Scarlet Snake

Scientific Name
Cemophora coccinea
Also Known As
Northern scarlet snake
All of Florida
Lizards, Small Rodents, Eggs
Life Expectancy
8 Years
The Scarlet Snake

Photo 241631335 © John Serrao, CC BY-NC

Corn Snake conservation status - Least Concern

Quick Links

This Snake is Not Venomous

The Scarlet Snake in Central Florida

The scarlet snake (Cemophora coccinea) is a common yet secretive snake inhabiting central Florida. Often confused with the venomous coral snake, the scarlet snake is a harmless and beneficial reptile that preys on lizards, snakes, and rodents. This comprehensive guide provides detailed identification tips, biology facts, and information on scarlet snake habits and habitat preferences in central Florida.

Read on to learn scarlet-snake characteristics, behavior, reproduction, ideal environment, diet, and prevention of accidental bites.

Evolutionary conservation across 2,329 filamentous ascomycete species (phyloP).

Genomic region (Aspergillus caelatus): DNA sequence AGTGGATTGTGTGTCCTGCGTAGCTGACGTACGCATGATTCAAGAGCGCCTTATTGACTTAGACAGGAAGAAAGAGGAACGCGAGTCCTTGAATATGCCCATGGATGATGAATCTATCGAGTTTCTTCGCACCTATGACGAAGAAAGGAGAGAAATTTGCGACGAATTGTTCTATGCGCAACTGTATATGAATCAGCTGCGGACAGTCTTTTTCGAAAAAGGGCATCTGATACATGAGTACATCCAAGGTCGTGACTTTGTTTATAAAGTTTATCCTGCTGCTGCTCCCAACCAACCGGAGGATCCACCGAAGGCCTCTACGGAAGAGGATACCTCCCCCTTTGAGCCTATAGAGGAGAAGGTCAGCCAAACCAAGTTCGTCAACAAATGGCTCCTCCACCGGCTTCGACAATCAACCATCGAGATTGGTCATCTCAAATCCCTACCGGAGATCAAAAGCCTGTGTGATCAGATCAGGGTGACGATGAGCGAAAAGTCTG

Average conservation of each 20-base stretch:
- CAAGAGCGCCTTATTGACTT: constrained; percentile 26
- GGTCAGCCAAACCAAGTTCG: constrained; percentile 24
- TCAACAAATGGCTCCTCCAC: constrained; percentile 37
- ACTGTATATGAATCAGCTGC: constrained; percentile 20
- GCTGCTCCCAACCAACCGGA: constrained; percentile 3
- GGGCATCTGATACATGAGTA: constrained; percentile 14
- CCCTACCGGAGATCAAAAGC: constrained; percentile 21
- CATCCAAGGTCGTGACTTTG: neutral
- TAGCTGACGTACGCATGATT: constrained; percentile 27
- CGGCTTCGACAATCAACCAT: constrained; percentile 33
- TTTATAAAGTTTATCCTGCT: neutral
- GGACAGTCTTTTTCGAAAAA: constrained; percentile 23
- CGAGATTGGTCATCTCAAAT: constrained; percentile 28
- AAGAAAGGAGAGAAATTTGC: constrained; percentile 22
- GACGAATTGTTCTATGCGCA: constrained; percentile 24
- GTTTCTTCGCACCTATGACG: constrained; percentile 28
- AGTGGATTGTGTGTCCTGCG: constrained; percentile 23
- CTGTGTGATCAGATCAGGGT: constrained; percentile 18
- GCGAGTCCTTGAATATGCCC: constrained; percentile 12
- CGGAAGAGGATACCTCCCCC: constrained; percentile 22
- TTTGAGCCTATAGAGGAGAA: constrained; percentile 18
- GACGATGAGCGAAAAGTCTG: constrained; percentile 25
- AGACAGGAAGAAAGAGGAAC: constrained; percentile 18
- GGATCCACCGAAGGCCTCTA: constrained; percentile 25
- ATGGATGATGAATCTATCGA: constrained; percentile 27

Scarlet Snake Subspecies in the Area

Florida Scarlet Snake

The Florida scarlet Snake (Cemophora coccinea coccinea) is a unique subspecies found only in Florida’s southern peninsula. Genetic isolation has led to distinct traits like their bright red belly coloration. They also have divided anal plate scales and grow under 20 inches long. Living in scrub and sandhills, their adaptations suit the habitat, like small size for hunting lizards in sandy soils. Loss of scrub habitat has greatly reduced their limited range.

Calling them a distinct subspecies stresses the need for habitat protection. Preserving Florida’s remaining scrub is critical for the scarlet Snake’s survival. Recognizing their status draws attention to their decline from habitat destruction. Protecting scrub allows this rare Florida subspecies to persist within its small isolated range.

Appearance and Identification

Scarlet snakes can be identified by their distinct color pattern and morphological features

Adult Scarlet Snake

Photo Tommy Hamrick © Tommy Hamrick, CC BY-NC

Adult Scarlet Snakes

  • Size: Adults average 14-20 inches (35-50 cm) long. The record length i